Dubai: 3D printing for medical use was the highlight of two sessions on the last day of the Government summit.
Dr Anthony Atala, Director of the Wake Forest Institute for Regenerative Medicine, in his session ‘What Comes After 3D Printing Body Parts’, spoke about their progress in using 3D printing to create human organs.
He said that they have been creating human organs for years, mostly by hand and using 3D printing, but the challenge is to find a way to scale up the production for the 100,000 patients that need them.
“Every 30 seconds a patient dies from a disease that organ transplants could save,” Atala said.
He said that the organs they make have four levels of complexity: flat, like skin; tubular, like blood vessels; hollow non-tubular, like the bladder; and solid organs such as the heart and kidneys.
“We have managed to successfully implant the first three types successfully,” he said, adding that they have monitored patients with implanted organs for 10 years and they are all doing well.
He said that they started 3D printing organs using regular inkjet printers with some adjustments, including using cartridges filed with cells instead of ink.
“We have developed more sophisticated printers since then, that are more precise. The printers are high-resolution that it can print the size of 1/80th diameter of a human hair.”
He added their most recent printing system allows them to bring a printer to the patient’s bedside to scan a wound and print over it.
However, he said, getting through the regulatory authorities takes time, “The regulatory channels are hard, for a pill to go from testing to the market it takes around 15 years.” Dr Atala said.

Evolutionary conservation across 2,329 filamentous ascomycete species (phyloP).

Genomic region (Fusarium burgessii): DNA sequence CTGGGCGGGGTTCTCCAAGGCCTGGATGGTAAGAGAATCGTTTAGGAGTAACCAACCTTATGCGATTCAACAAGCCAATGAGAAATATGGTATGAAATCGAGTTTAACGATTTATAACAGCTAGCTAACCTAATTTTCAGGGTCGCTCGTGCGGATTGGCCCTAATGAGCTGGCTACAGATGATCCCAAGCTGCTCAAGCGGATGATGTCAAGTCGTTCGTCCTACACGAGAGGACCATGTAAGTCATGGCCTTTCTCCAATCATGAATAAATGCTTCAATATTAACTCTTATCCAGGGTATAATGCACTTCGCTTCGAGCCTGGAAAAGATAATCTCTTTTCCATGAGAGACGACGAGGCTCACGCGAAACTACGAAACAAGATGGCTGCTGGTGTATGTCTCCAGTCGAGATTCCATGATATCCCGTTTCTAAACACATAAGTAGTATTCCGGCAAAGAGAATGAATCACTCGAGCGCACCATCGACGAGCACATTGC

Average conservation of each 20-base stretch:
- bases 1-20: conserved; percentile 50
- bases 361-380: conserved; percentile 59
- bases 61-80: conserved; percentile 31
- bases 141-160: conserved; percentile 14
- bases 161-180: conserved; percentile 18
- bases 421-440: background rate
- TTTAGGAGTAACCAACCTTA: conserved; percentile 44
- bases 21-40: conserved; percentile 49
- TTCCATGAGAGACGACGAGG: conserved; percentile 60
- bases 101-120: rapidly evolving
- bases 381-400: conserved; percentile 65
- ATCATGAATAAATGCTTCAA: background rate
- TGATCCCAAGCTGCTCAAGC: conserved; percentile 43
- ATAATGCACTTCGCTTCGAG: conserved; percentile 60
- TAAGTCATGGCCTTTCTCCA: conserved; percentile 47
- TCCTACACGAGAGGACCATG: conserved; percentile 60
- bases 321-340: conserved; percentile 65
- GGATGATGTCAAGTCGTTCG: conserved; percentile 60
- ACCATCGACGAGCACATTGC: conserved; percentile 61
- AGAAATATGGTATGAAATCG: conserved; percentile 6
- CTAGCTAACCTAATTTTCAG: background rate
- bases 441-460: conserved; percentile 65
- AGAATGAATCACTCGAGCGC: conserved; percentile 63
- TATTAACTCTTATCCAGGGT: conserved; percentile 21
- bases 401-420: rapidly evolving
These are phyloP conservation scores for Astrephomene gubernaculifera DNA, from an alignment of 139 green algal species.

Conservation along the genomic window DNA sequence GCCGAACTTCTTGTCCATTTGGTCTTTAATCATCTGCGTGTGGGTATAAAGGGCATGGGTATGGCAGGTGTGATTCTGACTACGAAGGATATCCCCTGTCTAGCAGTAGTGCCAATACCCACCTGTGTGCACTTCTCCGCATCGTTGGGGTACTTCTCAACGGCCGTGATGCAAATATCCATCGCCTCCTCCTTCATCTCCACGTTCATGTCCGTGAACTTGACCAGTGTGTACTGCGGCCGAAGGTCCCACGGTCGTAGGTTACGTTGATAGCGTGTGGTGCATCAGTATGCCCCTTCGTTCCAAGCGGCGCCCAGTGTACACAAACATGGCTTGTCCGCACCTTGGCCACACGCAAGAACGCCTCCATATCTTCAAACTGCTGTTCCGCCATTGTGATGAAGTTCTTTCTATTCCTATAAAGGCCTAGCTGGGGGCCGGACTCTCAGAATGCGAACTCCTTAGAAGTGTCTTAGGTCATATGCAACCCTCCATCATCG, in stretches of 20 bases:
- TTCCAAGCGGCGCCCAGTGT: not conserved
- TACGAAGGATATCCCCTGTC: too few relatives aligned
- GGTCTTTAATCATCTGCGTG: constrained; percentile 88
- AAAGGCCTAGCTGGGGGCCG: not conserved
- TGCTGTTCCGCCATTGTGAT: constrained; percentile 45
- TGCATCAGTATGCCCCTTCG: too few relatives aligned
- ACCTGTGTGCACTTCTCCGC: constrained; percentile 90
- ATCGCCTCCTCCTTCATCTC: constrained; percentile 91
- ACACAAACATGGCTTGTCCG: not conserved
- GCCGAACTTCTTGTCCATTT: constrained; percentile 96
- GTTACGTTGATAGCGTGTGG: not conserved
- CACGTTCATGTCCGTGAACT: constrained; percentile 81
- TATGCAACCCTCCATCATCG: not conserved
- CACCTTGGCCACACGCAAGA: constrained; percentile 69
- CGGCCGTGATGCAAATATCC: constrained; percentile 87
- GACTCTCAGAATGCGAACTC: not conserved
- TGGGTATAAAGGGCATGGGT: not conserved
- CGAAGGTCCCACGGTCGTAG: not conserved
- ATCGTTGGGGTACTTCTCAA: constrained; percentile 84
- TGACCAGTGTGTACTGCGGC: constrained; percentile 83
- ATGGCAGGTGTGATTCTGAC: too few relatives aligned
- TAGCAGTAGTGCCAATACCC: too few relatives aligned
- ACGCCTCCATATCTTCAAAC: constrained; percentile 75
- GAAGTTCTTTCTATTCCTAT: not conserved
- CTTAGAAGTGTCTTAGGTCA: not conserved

He explained that they have been working on this for almost 13 years now, and he expects these organs to be seen in hospitals soon. “It is already happening for the skin, we will probably see other flat structures being used and other simple structures soon too,” Dr Atala explained.
One of the other key challenges is the cost of these 3D printed organs, but he said that could be overcome if they are produced on a large-scale.
Albert Manero, Executive Director at Limbitless Solutions, in his session ‘Bionics for Humanity: Disability is Not An Option’, spoke about how his organisation helped and still help children who need bionic limbs, without burdening their families with the costs, using 3D printing.
He said it is difficult for children to get prosthetics because they outgrow them quickly, and they are also expensive.
“When you mix compassion and technology, you form new solutions to help people,” he said.
He said that studies showed that more than a billion people will deal with disability in their lives, “it is a big problem and it needs a big solution,” he said.
Bionics technology is not just for people with limb issues but also for people with neuromuscular diseases.
He said that governments are in a unique position to make 3D bionic limbs accessible to people.
“We need international partners to work with the children on the ground in their countries and send us data we can use,” Manero said, adding he had received e-mails from parents from across the world — more than 60 countries- asking for bionic parts for their children.
“We are at the cusp of an era of disability and technology, will we enter an era where disability does not define a person?” Manero asked.